John Featherman knows a little something about long odds. Injured in a horseback-riding accident at age 7, he was told that he'd never breathe on his own again.
Featherman, who's overcome numerous related physical challenges, is a 46-year-old Center City real estate agent who has made several unsuccessful runs for political offices.
Now, he's embarking on what most political observers consider a quixotic bid to unseat incumbent Philadelphia Mayor Michael Nutter.
And he's far from the only Jewish candidate running for office in Philadelphia in a year that's brought out dozens of contenders and may see a historic overhaul in the membership of City Council.
In the mayoral race, a Republican hasn't been elected to the job in decades. Nutter's last Republican opponent, Al Taubenberger, got less than 20 percent of the vote.
Before he campaigns in a general election, Featherman must first get by Karen Brown, a former Democrat who recently switched parties, and is now backed by the city's Republican committee.
"I fought incredible odds before; I have won before," Featherman said, adding that his campaign is about lowering the city's tax burden and improving its business climate.
Lacking the emergence of a big-name challenger to Nutter — unless you count Milton Street, brother of former Mayor John Street, who is facing the mayor in a primary — one might have expected a lackluster spring campaign season here.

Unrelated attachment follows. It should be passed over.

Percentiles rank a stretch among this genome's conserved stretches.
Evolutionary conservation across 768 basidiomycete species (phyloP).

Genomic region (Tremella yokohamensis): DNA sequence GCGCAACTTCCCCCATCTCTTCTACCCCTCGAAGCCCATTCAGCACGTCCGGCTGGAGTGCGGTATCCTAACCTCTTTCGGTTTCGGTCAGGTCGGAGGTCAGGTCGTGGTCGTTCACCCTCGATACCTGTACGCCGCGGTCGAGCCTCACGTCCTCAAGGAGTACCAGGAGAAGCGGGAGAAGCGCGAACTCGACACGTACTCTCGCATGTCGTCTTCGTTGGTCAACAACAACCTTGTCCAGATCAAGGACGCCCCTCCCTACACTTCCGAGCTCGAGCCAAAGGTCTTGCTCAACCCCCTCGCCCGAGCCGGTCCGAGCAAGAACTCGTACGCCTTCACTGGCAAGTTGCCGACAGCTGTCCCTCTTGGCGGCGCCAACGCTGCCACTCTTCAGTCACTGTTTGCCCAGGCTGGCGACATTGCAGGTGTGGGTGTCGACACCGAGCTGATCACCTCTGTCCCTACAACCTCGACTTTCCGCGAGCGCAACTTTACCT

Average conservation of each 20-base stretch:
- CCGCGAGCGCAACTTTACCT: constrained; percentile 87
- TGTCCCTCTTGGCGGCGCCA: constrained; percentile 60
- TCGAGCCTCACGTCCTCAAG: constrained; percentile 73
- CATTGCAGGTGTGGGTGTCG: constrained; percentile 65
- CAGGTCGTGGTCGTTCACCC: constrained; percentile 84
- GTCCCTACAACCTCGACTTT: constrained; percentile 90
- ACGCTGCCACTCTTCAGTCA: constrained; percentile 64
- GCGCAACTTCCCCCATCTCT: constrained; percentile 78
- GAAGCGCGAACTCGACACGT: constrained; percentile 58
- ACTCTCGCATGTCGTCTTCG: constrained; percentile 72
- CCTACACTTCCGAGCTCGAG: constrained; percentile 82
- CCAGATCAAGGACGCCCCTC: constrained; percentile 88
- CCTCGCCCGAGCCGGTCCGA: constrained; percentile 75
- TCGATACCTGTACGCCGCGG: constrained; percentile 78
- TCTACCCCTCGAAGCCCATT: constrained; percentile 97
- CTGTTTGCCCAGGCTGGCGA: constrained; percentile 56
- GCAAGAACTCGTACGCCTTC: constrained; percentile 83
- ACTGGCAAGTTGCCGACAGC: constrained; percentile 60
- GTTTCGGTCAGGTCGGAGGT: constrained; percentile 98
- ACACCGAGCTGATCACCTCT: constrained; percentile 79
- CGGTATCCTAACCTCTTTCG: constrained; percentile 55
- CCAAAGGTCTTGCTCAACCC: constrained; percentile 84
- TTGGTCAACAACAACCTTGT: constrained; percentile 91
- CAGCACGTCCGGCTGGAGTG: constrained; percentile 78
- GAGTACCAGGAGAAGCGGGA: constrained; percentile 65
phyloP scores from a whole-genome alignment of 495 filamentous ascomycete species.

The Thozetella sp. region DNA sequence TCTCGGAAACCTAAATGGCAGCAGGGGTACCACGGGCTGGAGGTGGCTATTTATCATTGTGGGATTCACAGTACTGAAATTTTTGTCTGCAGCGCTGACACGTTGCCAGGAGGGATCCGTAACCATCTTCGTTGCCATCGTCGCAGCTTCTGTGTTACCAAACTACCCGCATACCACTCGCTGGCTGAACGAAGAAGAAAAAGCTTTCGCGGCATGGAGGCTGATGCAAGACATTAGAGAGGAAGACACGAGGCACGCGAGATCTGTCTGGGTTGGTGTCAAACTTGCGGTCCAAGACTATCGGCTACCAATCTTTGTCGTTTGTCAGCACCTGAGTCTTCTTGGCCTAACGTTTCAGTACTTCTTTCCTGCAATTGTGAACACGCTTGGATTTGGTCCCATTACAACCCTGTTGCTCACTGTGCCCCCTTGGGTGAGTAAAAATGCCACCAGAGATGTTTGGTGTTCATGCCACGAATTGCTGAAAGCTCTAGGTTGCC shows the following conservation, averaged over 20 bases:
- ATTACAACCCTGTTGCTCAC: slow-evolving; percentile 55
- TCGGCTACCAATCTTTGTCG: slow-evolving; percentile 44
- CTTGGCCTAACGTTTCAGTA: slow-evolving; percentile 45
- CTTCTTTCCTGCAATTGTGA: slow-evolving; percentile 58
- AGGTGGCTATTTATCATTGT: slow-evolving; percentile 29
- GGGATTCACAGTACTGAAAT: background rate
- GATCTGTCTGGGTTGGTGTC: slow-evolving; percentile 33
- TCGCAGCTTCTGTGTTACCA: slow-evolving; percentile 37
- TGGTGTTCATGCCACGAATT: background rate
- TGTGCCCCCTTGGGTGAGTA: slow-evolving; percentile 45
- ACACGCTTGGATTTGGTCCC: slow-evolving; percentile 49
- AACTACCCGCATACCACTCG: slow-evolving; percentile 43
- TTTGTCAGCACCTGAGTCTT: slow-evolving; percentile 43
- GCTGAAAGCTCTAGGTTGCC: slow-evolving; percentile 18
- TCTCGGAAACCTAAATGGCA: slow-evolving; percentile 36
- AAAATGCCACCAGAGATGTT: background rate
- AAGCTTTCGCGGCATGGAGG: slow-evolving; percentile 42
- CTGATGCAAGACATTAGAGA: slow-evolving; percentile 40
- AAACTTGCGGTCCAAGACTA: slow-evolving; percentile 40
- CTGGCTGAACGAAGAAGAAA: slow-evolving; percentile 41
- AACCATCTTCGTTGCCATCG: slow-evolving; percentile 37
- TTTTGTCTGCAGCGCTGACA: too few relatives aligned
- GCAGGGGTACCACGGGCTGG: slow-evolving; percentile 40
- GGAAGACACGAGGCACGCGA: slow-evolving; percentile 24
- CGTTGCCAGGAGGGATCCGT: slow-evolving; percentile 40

But there are literally dozens of candidates seeking a total of 17 spots on City Council — 10 district seats and seven at-large ones. With some veteran lawmakers stepping aside, including Council President Anna Verna, some of the vacant seats appear wide open.
The campaign comes at a pivotal time, according to the political watchdog group, the Committee of 70, since decisions made by the council will play an enormous role in shaping how the city ultimately recovers from the recession and whether it thrives in years to come.
Jews to the Rescue?
Several contenders are hoping to become the first Jewish member to serve on the council since longtime lawmaker David Cohen died in 2005.
The Exponent previously reported on the bids of Sherrie Cohen, David Cohen's daughter, and Jeff Hornstein (www.jewishexponent.com/article/ 22901/).
Other Jewish hopefuls include Republican Malcolm Lazin, who last sought public office in 1977, when Ed Rendell beat him in a race for district attorney.
The 67-year-old gay-rights advocate — who took part in a 2006 gay and lesbian mission to Israel sponsored by the Jewish Federation of Greater Philadelphia — is one of five at-large candidates endorsed by the GOP. Though due to the arcane rules governing city elections, Republicans typically win only two at-large seats.
Lazin said he decided to run because he was concerned with the "looming disaster" regarding the city's finances.
Republican Ivan Cohen,who could not be reached for comment, is one of seven candidates running in the open second district seat, which includes parts of Center City, and South and West Philadelphia.
Democrat Howard Treatman — the immediate past president of Germantown Jewish Centre who owns a real estate firm — is one of eight candidates seeking the open spot representing the eighth district, which covers Germantown, Chestnut Hill and Mount Airy.
Treatman said his campaign is about job creation and community development.